The unauthorized copying and distribution of copyrighted content is a multi-billion dollar puzzle that entertainment industry companies are desperate to solve.
A lot of effort is going into blocking pirate sites and, occasionally, the operators of these services are taken to court.
The third enforcement option is to go after the people who actually pirate the content. Tracking down these sources isn’t always straightforward but there are a few commercial tools that can help.
One of these anti-piracy solutions is the NexGuard watermarking solution from the content security outfit NAGRA. This can be used by a variety of streaming platforms, including Pay-TV services and regular broadcasters.
Catching Pirates With Watermarks
NexGuard is used for Oscars screeners and AMC Networks also implemented the technology to protect its content. This week, NAGRA announced that the Italian broadcaster RAI has joined the platform as well. RAI is the first free-to-air service to use the watermarking system to track down pirates.
“Our watermarking-based anti-piracy solutions are essential for RAI to effectively monitor copyright infringements and secure the value of the content distributed over OTT/AVOD,” NAGRA’s Thierry Legrand says, commenting on the news.
Watermarking is part of NAGRA’s broader anti-piracy suite which also includes legal services. The company has plenty of experience on this front. It has helped law enforcement authorities to shut down pirate IPTV services and, together with Dish, has filed several lawsuits as well.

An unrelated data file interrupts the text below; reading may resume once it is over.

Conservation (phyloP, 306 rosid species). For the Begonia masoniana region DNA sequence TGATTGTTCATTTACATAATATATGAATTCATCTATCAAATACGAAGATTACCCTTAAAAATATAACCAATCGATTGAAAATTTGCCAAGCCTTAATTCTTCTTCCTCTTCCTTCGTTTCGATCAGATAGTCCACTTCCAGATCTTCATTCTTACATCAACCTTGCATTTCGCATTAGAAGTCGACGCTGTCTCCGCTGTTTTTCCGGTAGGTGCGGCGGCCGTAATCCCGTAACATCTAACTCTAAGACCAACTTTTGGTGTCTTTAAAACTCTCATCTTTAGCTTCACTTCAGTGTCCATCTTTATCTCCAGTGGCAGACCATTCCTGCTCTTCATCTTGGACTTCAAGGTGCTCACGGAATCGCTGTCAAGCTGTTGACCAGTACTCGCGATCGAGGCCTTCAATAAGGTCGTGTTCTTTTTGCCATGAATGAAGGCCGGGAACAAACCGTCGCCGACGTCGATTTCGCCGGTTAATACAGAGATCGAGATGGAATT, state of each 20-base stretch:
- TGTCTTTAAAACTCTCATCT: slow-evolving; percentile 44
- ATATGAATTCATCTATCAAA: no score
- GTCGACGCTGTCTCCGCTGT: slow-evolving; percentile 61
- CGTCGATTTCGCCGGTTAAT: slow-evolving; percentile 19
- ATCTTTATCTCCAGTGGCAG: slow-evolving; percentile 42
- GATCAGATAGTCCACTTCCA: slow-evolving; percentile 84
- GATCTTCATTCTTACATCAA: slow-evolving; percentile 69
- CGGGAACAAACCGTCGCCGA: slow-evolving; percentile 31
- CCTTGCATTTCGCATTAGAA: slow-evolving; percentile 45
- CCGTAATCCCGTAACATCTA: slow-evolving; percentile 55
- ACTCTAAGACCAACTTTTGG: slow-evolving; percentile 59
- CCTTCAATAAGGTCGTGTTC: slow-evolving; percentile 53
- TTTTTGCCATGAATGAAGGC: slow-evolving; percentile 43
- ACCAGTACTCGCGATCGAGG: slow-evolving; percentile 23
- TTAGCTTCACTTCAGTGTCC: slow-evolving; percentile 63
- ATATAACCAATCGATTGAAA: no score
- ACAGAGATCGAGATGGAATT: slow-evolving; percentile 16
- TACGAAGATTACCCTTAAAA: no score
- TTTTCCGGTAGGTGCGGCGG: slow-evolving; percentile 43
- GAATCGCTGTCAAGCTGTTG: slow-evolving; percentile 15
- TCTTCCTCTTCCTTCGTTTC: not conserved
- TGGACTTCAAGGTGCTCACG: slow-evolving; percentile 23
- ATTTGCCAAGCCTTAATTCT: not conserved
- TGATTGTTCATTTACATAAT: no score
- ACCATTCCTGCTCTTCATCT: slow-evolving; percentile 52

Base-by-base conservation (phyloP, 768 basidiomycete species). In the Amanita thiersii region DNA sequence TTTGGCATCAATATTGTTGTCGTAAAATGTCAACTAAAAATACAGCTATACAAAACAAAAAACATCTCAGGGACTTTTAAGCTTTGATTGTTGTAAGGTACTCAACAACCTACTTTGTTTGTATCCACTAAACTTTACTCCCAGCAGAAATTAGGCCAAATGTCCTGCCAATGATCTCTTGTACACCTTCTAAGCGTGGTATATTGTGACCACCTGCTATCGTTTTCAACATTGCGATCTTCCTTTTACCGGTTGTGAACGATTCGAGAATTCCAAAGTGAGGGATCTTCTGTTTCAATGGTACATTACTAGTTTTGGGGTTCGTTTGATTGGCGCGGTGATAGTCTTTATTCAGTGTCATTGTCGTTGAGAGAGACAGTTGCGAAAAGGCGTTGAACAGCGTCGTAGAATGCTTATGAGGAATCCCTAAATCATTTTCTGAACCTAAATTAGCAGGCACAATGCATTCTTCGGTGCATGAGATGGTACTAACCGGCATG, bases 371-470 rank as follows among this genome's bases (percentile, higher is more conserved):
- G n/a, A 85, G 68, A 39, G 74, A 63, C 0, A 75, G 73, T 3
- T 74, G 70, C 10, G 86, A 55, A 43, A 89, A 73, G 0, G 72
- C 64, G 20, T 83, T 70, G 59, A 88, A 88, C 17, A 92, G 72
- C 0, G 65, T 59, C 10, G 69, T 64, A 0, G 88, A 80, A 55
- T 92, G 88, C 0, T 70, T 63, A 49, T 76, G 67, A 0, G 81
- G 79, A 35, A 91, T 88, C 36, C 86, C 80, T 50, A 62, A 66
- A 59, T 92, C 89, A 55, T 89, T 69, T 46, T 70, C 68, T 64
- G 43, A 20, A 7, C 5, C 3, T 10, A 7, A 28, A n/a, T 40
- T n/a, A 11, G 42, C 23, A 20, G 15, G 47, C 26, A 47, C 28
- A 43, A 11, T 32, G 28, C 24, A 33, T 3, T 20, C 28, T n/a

Watermarking has been around for decades and some online pirates have been quite successful at circumventing these types of roadblocks. However, NAGRA informs TorrentFreak that their solution is quite effective and approved by Hollywood.
The technology has already helped the Academy Awards to prevent Oscar screeners from leaking. And if there are leaks, the audio and video watermarks can help to trace these back to the source.
“We have many success stories showcasing how NAGRA’s NexGuard forensic watermarking has held online pirates accountable,” a NAGRA spokesperson says, adding that the company can’t provide more details without permission from its customers.
“When a leak is detected, the trail to find the perpetrator is immediately activated. It allows intelligence to be created that can assemble a view of how and where pirates are sourcing content and the types of devices they are using,” NAGRA adds.
In addition to holding pirates accountable, watermarks can also serve as a deterrent. While hardcore pirates aren’t easily deterred, these tracking options could scare off more casual infringers.
According to NAGRA, this is just the beginning of what is possible in protecting copyrighted content. The company is convinced that these and other technological measures will help rightsholders to successfully combat piracy.